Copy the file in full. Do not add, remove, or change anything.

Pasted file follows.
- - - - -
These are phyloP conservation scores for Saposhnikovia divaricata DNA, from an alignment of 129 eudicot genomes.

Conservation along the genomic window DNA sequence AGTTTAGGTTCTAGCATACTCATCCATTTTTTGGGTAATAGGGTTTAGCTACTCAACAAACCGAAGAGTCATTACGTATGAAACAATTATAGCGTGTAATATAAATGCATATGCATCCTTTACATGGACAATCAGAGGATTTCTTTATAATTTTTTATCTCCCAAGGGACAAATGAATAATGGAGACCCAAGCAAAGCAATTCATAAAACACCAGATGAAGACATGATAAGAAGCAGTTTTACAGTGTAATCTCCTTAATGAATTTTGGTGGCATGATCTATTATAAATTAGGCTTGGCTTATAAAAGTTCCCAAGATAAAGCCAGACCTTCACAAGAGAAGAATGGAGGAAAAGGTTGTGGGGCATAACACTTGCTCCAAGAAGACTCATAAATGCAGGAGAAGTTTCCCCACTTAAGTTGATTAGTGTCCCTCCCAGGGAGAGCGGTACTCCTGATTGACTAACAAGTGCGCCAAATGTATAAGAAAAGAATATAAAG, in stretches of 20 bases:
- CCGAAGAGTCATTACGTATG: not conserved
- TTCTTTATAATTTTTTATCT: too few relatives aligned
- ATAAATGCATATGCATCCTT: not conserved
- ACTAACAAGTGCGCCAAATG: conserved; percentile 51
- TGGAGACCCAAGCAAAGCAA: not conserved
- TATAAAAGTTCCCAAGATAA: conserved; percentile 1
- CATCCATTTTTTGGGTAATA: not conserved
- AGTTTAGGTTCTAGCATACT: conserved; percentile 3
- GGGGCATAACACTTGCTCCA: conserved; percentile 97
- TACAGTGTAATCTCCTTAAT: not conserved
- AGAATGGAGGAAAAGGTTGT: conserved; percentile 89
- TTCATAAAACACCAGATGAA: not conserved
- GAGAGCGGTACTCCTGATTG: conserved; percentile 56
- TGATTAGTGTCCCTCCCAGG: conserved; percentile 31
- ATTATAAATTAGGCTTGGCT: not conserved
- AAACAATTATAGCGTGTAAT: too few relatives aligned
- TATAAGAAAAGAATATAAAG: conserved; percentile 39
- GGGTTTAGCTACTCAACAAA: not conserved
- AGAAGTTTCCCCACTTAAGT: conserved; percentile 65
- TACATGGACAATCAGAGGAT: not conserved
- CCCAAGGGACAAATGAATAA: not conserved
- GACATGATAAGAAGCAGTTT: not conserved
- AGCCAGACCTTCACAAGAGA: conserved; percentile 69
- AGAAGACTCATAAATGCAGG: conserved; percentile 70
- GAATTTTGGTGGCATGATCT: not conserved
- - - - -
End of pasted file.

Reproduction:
These are phyloP conservation scores for Saposhnikovia divaricata DNA, from an alignment of 129 eudicot genomes.

Conservation along the genomic window DNA sequence AGTTTAGGTTCTAGCATACTCATCCATTTTTTGGGTAATAGGGTTTAGCTACTCAACAAACCGAAGAGTCATTACGTATGAAACAATTATAGCGTGTAATATAAATGCATATGCATCCTTTACATGGACAATCAGAGGATTTCTTTATAATTTTTTATCTCCCAAGGGACAAATGAATAATGGAGACCCAAGCAAAGCAATTCATAAAACACCAGATGAAGACATGATAAGAAGCAGTTTTACAGTGTAATCTCCTTAATGAATTTTGGTGGCATGATCTATTATAAATTAGGCTTGGCTTATAAAAGTTCCCAAGATAAAGCCAGACCTTCACAAGAGAAGAATGGAGGAAAAGGTTGTGGGGCATAACACTTGCTCCAAGAAGACTCATAAATGCAGGAGAAGTTTCCCCACTTAAGTTGATTAGTGTCCCTCCCAGGGAGAGCGGTACTCCTGATTGACTAACAAGTGCGCCAAATGTATAAGAAAAGAATATAAAG, in stretches of 20 bases:
- CCGAAGAGTCATTACGTATG: not conserved
- TTCTTTATAATTTTTTATCT: too few relatives aligned
- ATAAATGCATATGCATCCTT: not conserved
- ACTAACAAGTGCGCCAAATG: conserved; percentile 51
- TGGAGACCCAAGCAAAGCAA: not conserved
- TATAAAAGTTCCCAAGATAA: conserved; percentile 1
- CATCCATTTTTTGGGTAATA: not conserved
- AGTTTAGGTTCTAGCATACT: conserved; percentile 3
- GGGGCATAACACTTGCTCCA: conserved; percentile 97
- TACAGTGTAATCTCCTTAAT: not conserved
- AGAATGGAGGAAAAGGTTGT: conserved; percentile 89
- TTCATAAAACACCAGATGAA: not conserved
- GAGAGCGGTACTCCTGATTG: conserved; percentile 56
- TGATTAGTGTCCCTCCCAGG: conserved; percentile 31
- ATTATAAATTAGGCTTGGCT: not conserved
- AAACAATTATAGCGTGTAAT: too few relatives aligned
- TATAAGAAAAGAATATAAAG: conserved; percentile 39
- GGGTTTAGCTACTCAACAAA: not conserved
- AGAAGTTTCCCCACTTAAGT: conserved; percentile 65
- TACATGGACAATCAGAGGAT: not conserved
- CCCAAGGGACAAATGAATAA: not conserved
- GACATGATAAGAAGCAGTTT: not conserved
- AGCCAGACCTTCACAAGAGA: conserved; percentile 69
- AGAAGACTCATAAATGCAGG: conserved; percentile 70
- GAATTTTGGTGGCATGATCT: not conserved